Martin Pierce, MBA '10, just finished a summer internship at Goldman Sachs, thriving on its challenges and fast pace. "Last year," he says, "if someone had told me I'd do an internship at one of the top investment banks, I'd have said 'No way!'"
"When I made the decision to leave the military, I wasn't sure what I wanted to do. I doubted that business school was an option because of the expense—I already had a family to support—but I did some research." Valedictorian of his West Point class, Pierce had served five years in the Army, including a stint in Iraq. Some West Point colleagues told him about the Park Leadership Fellows Program. Within a matter of months, he had accepted a place in the Johnson School class of 2010 and a Park Fellowship. Harvard and Stanford lost out.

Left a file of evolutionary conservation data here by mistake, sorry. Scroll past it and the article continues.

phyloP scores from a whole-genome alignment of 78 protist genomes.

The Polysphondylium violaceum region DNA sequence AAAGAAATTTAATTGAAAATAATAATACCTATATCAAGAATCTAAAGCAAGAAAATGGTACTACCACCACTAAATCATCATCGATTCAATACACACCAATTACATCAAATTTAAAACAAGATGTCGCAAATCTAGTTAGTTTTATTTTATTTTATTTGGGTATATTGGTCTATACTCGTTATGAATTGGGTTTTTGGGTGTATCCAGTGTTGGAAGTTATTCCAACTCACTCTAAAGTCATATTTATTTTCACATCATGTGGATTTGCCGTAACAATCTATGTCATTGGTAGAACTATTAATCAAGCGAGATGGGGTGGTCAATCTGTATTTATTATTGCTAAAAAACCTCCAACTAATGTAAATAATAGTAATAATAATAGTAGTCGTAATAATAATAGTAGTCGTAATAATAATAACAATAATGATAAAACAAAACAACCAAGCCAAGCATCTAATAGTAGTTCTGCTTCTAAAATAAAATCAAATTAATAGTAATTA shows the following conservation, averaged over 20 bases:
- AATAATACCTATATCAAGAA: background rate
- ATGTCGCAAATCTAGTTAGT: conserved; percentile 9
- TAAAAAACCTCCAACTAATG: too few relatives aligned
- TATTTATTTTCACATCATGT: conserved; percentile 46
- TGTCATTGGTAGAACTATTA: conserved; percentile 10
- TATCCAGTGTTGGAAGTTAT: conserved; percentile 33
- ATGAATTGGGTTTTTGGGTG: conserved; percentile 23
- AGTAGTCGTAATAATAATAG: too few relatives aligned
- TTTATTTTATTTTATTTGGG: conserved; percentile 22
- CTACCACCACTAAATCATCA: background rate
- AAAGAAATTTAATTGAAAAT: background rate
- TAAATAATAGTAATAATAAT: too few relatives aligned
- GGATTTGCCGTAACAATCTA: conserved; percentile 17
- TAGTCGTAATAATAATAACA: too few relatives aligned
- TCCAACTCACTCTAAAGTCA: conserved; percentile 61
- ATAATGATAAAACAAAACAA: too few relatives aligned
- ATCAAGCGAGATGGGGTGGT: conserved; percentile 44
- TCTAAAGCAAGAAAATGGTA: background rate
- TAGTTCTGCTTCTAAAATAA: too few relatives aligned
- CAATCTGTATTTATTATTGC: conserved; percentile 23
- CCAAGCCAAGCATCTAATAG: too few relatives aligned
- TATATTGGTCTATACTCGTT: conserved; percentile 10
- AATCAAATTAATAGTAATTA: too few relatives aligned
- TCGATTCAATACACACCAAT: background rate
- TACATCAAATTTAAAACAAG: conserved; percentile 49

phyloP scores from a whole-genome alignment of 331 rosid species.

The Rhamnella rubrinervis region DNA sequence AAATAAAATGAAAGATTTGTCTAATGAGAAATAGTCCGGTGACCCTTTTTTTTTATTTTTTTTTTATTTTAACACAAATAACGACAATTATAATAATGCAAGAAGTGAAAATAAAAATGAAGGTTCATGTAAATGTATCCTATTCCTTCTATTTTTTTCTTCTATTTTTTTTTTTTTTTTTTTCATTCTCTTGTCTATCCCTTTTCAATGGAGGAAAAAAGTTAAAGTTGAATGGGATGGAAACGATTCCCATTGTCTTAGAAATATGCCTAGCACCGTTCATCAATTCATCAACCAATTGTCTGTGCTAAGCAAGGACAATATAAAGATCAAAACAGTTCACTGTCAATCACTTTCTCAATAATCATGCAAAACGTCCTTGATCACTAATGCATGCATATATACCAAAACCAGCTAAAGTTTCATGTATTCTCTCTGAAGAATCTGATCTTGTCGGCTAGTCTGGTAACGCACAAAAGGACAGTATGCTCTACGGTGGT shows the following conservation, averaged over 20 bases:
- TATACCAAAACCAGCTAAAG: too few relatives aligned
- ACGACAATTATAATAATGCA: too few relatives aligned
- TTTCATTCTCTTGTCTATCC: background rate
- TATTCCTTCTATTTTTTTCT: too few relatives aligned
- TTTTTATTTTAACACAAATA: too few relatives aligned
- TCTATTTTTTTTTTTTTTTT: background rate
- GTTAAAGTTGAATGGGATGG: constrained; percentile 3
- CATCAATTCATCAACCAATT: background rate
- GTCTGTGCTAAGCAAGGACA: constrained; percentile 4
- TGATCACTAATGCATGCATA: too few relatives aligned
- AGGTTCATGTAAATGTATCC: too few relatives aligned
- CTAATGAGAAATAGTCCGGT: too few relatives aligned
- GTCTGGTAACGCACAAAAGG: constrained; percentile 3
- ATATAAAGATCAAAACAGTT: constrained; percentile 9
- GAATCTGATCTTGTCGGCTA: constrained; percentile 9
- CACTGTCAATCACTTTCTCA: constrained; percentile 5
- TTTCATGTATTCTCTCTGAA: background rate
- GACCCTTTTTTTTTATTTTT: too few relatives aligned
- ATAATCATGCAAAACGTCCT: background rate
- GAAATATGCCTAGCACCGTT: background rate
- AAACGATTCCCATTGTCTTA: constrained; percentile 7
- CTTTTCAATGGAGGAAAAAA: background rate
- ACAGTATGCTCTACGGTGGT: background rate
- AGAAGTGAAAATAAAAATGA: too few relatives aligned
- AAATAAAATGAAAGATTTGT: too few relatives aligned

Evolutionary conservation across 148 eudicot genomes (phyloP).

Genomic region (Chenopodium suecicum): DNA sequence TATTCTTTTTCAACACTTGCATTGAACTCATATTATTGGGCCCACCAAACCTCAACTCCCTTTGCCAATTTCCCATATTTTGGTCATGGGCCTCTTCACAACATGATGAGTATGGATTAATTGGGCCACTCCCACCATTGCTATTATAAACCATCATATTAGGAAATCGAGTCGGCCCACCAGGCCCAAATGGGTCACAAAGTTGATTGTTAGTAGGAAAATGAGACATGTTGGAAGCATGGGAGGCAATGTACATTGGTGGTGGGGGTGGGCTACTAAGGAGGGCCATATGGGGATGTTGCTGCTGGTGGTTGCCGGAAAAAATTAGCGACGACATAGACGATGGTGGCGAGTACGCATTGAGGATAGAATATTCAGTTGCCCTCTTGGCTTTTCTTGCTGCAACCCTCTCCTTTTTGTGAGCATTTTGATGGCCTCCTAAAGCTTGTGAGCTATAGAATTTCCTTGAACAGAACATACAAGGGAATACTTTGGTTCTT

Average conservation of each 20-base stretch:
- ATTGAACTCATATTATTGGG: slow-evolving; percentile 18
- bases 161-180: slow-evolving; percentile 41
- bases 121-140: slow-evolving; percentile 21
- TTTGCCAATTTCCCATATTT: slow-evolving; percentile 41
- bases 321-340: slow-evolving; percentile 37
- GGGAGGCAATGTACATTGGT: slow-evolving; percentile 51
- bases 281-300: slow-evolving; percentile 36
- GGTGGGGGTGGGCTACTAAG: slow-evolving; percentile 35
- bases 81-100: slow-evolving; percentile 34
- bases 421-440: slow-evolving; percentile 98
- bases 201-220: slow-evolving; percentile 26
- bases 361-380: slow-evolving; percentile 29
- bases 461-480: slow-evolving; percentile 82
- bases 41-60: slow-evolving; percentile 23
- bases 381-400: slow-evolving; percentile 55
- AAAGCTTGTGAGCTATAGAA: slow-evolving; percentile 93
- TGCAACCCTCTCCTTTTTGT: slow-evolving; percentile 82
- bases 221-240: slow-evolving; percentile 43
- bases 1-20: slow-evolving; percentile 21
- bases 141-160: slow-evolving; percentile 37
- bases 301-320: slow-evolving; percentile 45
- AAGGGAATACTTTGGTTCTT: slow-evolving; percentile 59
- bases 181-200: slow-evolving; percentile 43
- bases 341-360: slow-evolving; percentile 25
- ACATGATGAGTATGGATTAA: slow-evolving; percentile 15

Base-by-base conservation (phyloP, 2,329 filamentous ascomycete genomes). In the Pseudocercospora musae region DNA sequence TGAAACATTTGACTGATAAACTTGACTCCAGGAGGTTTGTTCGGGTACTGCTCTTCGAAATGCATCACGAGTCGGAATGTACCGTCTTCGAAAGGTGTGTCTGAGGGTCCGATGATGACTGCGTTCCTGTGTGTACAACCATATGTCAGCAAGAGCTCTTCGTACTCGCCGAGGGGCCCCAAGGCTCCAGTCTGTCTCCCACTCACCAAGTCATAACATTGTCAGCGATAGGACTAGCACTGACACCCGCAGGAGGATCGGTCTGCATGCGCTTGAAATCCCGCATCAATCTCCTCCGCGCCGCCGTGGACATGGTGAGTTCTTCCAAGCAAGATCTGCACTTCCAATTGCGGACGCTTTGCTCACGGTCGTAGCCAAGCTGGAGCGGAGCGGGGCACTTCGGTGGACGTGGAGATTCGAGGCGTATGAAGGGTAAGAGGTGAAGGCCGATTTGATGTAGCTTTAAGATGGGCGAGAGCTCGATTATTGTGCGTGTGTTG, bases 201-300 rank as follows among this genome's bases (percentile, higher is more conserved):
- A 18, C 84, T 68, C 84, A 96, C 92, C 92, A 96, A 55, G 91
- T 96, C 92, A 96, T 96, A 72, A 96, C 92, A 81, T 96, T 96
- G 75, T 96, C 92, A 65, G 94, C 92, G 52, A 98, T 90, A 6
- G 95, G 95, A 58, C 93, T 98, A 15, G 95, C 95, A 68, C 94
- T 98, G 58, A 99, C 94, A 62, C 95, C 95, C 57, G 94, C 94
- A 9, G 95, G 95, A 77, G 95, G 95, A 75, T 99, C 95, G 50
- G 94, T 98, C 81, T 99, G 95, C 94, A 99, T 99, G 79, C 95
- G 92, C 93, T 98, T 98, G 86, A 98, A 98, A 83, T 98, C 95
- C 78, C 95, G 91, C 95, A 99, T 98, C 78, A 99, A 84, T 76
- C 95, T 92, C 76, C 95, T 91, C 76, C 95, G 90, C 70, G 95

Pierce tackles his MBA experience with the same intensity and zeal that earned him leadership positions and the high esteem of his teams and commanding officers alike. "For me, the biggest takeaway is learning the fundamentals in the core curriculum. The knowledge I have now compared with a little over a year ago—well, it's astounding! That's what I came for."
He sees the benefits of other aspects of his MBA experience, too. He values the great diversity of people's backgrounds and experiences and their willingness to share what they've learned.
Pierce also appreciates his Park Program experience. "I've had a decent background in leadership because of my military background, but now I'm learning how to apply that on the business side," he says.
What does Pierce see for his future? "A career that will challenge me to learn, and a dynamic environment," he says. "And at home, my wife, Michelle—who's a huge support—and my children. I want to have balance between my professional and personal life."
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